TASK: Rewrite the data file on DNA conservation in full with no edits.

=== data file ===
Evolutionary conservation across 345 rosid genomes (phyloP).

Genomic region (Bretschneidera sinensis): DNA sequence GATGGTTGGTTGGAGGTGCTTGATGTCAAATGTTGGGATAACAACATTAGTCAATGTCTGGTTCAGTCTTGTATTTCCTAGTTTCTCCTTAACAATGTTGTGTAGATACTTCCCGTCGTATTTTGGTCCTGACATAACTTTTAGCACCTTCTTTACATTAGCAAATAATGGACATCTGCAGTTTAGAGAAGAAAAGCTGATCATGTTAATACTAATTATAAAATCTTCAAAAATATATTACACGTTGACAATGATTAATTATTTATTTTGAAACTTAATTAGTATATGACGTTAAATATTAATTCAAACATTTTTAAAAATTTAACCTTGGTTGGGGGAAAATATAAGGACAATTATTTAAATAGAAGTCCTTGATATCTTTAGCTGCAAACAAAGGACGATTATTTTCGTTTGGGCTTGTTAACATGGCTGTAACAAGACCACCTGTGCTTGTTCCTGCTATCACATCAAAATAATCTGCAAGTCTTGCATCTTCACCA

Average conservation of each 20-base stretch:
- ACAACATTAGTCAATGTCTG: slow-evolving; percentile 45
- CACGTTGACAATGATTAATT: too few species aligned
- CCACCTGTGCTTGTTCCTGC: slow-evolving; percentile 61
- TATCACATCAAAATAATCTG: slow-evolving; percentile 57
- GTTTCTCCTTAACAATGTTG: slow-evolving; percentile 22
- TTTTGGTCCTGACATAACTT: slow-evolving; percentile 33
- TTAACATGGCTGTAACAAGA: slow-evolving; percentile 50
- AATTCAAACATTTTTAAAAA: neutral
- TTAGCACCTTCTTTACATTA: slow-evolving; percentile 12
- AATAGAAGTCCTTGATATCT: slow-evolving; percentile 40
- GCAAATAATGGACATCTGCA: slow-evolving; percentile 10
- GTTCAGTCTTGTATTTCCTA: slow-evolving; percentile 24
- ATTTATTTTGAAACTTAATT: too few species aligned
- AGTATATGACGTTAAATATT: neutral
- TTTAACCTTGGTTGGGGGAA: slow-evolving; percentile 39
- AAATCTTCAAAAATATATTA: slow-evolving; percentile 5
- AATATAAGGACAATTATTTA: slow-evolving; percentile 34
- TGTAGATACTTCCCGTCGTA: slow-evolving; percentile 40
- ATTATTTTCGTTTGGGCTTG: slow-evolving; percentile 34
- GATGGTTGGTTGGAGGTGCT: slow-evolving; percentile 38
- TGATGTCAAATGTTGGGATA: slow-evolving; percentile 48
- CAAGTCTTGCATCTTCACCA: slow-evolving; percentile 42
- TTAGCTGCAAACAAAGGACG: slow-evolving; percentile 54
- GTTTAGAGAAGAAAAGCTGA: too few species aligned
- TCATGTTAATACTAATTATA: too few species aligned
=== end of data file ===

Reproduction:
Evolutionary conservation across 345 rosid genomes (phyloP).

Genomic region (Bretschneidera sinensis): DNA sequence GATGGTTGGTTGGAGGTGCTTGATGTCAAATGTTGGGATAACAACATTAGTCAATGTCTGGTTCAGTCTTGTATTTCCTAGTTTCTCCTTAACAATGTTGTGTAGATACTTCCCGTCGTATTTTGGTCCTGACATAACTTTTAGCACCTTCTTTACATTAGCAAATAATGGACATCTGCAGTTTAGAGAAGAAAAGCTGATCATGTTAATACTAATTATAAAATCTTCAAAAATATATTACACGTTGACAATGATTAATTATTTATTTTGAAACTTAATTAGTATATGACGTTAAATATTAATTCAAACATTTTTAAAAATTTAACCTTGGTTGGGGGAAAATATAAGGACAATTATTTAAATAGAAGTCCTTGATATCTTTAGCTGCAAACAAAGGACGATTATTTTCGTTTGGGCTTGTTAACATGGCTGTAACAAGACCACCTGTGCTTGTTCCTGCTATCACATCAAAATAATCTGCAAGTCTTGCATCTTCACCA

Average conservation of each 20-base stretch:
- ACAACATTAGTCAATGTCTG: slow-evolving; percentile 45
- CACGTTGACAATGATTAATT: too few species aligned
- CCACCTGTGCTTGTTCCTGC: slow-evolving; percentile 61
- TATCACATCAAAATAATCTG: slow-evolving; percentile 57
- GTTTCTCCTTAACAATGTTG: slow-evolving; percentile 22
- TTTTGGTCCTGACATAACTT: slow-evolving; percentile 33
- TTAACATGGCTGTAACAAGA: slow-evolving; percentile 50
- AATTCAAACATTTTTAAAAA: neutral
- TTAGCACCTTCTTTACATTA: slow-evolving; percentile 12
- AATAGAAGTCCTTGATATCT: slow-evolving; percentile 40
- GCAAATAATGGACATCTGCA: slow-evolving; percentile 10
- GTTCAGTCTTGTATTTCCTA: slow-evolving; percentile 24
- ATTTATTTTGAAACTTAATT: too few species aligned
- AGTATATGACGTTAAATATT: neutral
- TTTAACCTTGGTTGGGGGAA: slow-evolving; percentile 39
- AAATCTTCAAAAATATATTA: slow-evolving; percentile 5
- AATATAAGGACAATTATTTA: slow-evolving; percentile 34
- TGTAGATACTTCCCGTCGTA: slow-evolving; percentile 40
- ATTATTTTCGTTTGGGCTTG: slow-evolving; percentile 34
- GATGGTTGGTTGGAGGTGCT: slow-evolving; percentile 38
- TGATGTCAAATGTTGGGATA: slow-evolving; percentile 48
- CAAGTCTTGCATCTTCACCA: slow-evolving; percentile 42
- TTAGCTGCAAACAAAGGACG: slow-evolving; percentile 54
- GTTTAGAGAAGAAAAGCTGA: too few species aligned
- TCATGTTAATACTAATTATA: too few species aligned